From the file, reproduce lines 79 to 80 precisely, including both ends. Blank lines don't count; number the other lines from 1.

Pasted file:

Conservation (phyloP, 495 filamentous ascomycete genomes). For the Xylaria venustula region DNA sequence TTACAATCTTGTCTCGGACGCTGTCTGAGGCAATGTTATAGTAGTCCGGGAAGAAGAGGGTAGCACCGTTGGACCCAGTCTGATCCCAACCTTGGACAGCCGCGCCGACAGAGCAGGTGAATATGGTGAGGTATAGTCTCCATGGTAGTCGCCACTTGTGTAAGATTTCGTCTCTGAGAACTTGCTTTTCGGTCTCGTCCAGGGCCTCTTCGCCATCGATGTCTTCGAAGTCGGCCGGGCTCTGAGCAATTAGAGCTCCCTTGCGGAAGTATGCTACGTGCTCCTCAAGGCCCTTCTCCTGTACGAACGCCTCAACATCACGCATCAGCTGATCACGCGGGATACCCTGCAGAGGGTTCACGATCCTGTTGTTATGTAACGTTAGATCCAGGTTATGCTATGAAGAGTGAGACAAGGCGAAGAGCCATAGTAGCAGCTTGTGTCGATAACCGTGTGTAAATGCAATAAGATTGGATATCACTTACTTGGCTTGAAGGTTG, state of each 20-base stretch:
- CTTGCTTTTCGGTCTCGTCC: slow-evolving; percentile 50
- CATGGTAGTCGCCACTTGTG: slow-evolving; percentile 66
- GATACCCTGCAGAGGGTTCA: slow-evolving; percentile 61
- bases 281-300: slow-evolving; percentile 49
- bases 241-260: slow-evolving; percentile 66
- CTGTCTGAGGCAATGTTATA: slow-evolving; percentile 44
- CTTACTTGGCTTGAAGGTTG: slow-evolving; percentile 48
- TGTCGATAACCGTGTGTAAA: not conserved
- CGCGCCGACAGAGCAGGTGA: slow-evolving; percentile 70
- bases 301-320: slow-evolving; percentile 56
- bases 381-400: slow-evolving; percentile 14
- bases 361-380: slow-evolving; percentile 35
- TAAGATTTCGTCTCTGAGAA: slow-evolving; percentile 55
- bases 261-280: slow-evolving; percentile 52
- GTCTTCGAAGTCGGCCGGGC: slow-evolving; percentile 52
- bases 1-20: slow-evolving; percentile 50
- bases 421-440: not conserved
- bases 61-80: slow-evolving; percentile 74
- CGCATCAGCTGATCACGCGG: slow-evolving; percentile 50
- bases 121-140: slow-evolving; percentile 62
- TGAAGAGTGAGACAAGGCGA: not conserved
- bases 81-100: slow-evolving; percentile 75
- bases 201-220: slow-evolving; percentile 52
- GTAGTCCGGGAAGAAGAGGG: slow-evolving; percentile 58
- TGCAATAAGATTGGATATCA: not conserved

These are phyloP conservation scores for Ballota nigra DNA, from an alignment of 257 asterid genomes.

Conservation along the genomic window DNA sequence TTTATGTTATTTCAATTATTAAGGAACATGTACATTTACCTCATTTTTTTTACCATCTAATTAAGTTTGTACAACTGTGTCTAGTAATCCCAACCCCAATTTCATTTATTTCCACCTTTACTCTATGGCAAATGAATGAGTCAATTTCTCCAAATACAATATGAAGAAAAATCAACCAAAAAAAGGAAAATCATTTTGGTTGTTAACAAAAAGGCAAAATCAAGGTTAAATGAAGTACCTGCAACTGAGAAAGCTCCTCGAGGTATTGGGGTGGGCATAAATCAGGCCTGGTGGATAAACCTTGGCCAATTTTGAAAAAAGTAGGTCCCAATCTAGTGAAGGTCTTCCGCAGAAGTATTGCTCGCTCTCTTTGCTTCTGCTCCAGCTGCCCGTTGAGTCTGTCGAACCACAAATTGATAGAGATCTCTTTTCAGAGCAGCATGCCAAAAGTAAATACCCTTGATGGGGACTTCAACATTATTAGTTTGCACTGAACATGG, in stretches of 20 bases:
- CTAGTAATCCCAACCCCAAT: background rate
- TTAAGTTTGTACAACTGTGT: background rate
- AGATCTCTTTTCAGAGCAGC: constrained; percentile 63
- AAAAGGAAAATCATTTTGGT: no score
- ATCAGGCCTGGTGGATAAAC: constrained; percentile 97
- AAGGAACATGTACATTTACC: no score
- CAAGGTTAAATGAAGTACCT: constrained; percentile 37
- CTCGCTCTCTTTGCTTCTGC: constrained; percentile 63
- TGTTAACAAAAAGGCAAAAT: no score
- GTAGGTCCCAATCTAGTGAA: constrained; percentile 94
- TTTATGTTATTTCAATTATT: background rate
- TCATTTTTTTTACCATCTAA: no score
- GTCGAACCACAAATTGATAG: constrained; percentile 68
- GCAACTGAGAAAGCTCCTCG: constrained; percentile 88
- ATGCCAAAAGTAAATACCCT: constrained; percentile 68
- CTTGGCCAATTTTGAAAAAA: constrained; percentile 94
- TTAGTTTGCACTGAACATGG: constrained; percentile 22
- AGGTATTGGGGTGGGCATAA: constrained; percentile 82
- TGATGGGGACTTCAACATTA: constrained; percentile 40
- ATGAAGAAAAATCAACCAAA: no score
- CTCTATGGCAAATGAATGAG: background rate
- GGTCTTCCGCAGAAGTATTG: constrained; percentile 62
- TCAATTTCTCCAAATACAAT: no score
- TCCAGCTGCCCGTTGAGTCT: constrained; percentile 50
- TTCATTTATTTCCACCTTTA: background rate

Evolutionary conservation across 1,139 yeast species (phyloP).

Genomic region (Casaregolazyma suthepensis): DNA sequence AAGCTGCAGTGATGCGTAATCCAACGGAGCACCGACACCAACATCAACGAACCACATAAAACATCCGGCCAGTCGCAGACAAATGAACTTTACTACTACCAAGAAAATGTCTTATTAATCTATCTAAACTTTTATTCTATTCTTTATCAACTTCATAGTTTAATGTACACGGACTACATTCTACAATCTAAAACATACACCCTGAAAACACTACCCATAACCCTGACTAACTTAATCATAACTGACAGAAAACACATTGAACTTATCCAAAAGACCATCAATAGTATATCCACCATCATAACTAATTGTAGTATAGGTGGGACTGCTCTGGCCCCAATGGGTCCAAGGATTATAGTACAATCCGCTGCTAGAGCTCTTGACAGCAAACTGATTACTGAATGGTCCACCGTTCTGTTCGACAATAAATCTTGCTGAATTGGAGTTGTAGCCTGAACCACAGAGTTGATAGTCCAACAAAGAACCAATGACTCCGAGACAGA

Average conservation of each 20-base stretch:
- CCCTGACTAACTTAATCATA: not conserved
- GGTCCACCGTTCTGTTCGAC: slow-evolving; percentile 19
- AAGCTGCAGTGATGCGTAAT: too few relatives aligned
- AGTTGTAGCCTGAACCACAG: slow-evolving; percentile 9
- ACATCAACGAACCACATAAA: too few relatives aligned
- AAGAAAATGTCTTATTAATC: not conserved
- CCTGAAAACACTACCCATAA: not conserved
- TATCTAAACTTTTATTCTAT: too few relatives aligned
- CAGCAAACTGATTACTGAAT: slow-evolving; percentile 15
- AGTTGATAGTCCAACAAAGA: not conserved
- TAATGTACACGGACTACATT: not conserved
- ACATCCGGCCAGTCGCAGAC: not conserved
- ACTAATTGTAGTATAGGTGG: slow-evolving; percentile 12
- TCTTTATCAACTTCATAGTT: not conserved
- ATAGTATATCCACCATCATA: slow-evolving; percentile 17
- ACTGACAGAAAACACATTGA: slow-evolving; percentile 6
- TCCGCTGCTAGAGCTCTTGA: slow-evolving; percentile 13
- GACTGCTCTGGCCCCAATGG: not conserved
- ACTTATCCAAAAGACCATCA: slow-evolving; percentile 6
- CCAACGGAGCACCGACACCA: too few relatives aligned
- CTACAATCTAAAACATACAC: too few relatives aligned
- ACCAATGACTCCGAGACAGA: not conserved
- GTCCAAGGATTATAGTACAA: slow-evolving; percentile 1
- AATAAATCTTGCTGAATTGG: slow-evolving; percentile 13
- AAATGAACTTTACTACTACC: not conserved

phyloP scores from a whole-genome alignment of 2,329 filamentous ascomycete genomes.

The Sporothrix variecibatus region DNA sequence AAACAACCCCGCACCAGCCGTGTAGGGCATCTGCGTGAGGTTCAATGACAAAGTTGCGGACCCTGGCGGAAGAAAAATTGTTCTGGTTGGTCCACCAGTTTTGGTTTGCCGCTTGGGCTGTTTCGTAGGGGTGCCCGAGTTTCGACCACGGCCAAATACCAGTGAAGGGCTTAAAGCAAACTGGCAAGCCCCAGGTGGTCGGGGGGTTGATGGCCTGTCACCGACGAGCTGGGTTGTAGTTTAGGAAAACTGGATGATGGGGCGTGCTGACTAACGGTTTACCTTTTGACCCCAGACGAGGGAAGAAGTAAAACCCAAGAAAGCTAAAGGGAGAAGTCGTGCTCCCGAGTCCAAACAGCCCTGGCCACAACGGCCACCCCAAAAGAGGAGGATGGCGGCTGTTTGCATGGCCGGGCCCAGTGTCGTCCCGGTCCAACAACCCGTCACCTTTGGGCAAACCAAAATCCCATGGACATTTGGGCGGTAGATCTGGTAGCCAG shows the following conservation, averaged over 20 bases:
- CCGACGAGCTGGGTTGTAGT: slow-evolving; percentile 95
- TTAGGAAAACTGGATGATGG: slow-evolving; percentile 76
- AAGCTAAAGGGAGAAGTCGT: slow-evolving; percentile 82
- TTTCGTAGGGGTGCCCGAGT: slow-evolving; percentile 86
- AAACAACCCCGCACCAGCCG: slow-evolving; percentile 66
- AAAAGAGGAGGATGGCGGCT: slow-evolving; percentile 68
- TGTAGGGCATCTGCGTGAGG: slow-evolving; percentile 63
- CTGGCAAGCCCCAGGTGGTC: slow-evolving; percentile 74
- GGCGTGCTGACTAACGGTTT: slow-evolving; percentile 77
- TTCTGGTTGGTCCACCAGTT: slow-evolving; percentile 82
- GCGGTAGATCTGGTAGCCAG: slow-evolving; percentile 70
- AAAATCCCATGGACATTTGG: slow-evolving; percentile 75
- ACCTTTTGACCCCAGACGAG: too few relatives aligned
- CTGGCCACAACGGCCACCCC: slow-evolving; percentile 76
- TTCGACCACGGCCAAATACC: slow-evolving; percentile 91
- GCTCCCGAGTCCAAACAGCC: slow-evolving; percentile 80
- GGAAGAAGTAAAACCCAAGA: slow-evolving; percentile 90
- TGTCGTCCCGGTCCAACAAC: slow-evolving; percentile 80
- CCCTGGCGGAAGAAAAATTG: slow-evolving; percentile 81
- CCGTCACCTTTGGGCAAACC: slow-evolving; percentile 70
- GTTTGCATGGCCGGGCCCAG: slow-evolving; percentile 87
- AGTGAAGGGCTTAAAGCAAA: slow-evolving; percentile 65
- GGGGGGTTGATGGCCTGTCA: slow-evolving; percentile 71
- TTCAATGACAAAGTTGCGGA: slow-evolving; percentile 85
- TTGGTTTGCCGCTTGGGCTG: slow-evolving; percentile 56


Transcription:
- GTCCAAGGATTATAGTACAA: slow-evolving; percentile 1
- AATAAATCTTGCTGAATTGG: slow-evolving; percentile 13